People who move to the UK need English language skills to access training, gain employment and participate in society. Enabling new arrivals and longer-term residents to fulfil their potential is fundamental: migrants bring with them valuable abilities, qualifications and experience which can lie untapped unless they have the chance to learn English to an appropriate level. The way that this is achieved is through English language provision known as ESOL (English for Speakers of Other Languages).
From 2001 to 2009 the field of ESOL lay within Skills for Life, a national policy aimed at addressing shortcomings in adult basic skills. From 2009 onwards, however, a series of cuts to central government funding has left the field of ESOL in some disarray. Current national policy leaves responsibility for the coordination of ESOL to local bodies, including local authorities.
In March 2010, the ESOL Working Group of Leeds City Council called for research to investigate the match, or mismatch, between ESOL need and ESOL provision in Leeds, as a step towards enabling the Council to meet its coordinating responsibility. A pilot project in 2010-11, the Harehills ESOL Needs Neighbourhood Audit (HENNA), was carried out by researchers from the University of Leeds and the Refugee Education Training Advice Service (RETAS). Harehills, chosen as the focus of the research, is a highly diverse area of inner-city Leeds, to the east of the city centre. It is an area with significant new and more well-established migrant and Black and Minority Ethnic communities.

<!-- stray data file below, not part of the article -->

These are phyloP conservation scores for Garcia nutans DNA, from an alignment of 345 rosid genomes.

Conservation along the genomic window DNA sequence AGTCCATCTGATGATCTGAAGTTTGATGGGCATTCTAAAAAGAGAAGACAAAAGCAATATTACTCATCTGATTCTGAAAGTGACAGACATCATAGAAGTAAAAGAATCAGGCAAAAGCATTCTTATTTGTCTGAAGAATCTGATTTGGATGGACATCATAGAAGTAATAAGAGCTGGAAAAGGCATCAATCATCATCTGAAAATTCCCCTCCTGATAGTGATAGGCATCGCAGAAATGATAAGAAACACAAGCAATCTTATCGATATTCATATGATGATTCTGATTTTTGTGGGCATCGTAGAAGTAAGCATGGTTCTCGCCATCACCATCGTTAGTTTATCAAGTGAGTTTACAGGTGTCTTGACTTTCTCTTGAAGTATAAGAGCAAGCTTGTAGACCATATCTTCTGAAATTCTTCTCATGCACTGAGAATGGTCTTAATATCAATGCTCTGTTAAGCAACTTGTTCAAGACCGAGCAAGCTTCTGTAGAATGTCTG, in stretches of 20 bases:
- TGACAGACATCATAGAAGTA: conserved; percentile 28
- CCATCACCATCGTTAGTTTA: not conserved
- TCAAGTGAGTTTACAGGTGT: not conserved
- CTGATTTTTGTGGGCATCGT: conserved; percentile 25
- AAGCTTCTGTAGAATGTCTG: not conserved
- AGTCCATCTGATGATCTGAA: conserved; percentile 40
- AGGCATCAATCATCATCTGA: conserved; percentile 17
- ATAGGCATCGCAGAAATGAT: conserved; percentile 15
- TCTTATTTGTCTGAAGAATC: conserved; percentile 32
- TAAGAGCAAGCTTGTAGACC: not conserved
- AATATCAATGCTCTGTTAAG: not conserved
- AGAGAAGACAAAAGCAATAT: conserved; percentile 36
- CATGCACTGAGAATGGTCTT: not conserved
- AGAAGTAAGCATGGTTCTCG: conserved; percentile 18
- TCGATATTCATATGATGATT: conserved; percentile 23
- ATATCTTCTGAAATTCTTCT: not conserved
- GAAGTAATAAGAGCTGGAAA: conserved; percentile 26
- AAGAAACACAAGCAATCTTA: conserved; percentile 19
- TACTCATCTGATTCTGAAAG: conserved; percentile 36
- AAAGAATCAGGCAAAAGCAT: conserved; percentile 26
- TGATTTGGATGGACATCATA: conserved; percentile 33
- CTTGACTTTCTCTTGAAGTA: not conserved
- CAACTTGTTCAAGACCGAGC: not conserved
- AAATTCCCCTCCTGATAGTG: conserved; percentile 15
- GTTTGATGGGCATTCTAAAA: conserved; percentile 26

The pilot project involved:
- a demographic study of Harehills;
- a neighbourhood survey of ESOL provision, identifying 24 sites in Harehills alone where ESOL is studied;
- questionnaire surveys of nearly 200 ESOL students from 38 countries and their teachers, in classes in 16 centres;
- interviews with ESOL teachers, managers, and key stakeholders, including local councillors in Harehills, employers, Jobcentre Plus officials, housing agency and health centre managers.
The study found that patterns of ESOL provision, funding and attendance were complex, and pertained beyond the neighbourhood boundaries to the city as a whole. The general picture was one of fragmented ESOL provision locally and city-wide, in urgent need of coordination. An overarching conclusion of the study was that the erosion of the cohesive framework afforded by Skills for Life had led to a return to the fragmented picture of ESOL provision of previous times, and the pattern of multiple funders and combinations of providers and centres would remain characteristic of ESOL. The complexity of provision and funding raised questions of continuity, coherence and quality of tuition for the benefit of students. The researchers concluded that for successful sustained learning, progression and progression routes need to be meaningful, clear and coordinated. However, the lack of continued and stable funding streams disrupts progression routes both between ESOL courses of different levels, and from ESOL into further education, training and work.